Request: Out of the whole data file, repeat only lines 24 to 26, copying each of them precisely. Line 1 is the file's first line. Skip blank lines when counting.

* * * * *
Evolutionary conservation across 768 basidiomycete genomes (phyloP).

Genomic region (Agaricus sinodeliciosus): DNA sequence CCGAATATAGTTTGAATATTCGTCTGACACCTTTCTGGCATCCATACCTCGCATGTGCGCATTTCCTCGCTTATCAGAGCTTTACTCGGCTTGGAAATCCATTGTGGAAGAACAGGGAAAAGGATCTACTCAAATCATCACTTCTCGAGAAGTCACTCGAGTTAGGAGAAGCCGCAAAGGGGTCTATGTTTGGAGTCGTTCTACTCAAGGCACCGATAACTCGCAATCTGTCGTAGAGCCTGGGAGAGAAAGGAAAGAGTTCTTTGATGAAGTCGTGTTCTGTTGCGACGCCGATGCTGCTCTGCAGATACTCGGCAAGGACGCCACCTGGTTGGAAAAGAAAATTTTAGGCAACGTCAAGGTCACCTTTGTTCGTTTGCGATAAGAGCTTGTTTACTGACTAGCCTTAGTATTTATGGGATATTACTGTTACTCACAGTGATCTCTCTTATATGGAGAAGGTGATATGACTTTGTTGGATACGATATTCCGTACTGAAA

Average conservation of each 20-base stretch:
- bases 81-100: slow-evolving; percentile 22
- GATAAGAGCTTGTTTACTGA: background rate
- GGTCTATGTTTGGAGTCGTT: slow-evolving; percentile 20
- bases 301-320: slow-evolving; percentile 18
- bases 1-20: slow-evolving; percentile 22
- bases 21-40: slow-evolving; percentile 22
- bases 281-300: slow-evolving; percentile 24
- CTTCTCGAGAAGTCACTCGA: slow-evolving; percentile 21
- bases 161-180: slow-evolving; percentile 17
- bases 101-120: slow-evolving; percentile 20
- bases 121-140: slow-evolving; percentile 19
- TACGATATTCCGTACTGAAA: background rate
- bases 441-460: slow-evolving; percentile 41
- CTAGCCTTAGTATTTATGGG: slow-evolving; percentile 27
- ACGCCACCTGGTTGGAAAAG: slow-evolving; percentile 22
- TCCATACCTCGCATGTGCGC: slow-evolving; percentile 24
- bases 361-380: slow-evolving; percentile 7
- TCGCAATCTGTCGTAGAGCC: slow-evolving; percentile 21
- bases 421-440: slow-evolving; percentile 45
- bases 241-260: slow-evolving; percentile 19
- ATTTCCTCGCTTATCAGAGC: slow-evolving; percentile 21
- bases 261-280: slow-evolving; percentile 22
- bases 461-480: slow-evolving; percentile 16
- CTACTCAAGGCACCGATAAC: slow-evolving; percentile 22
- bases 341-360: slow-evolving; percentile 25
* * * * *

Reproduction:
- ATTTCCTCGCTTATCAGAGC: slow-evolving; percentile 21
- bases 261-280: slow-evolving; percentile 22
- bases 461-480: slow-evolving; percentile 16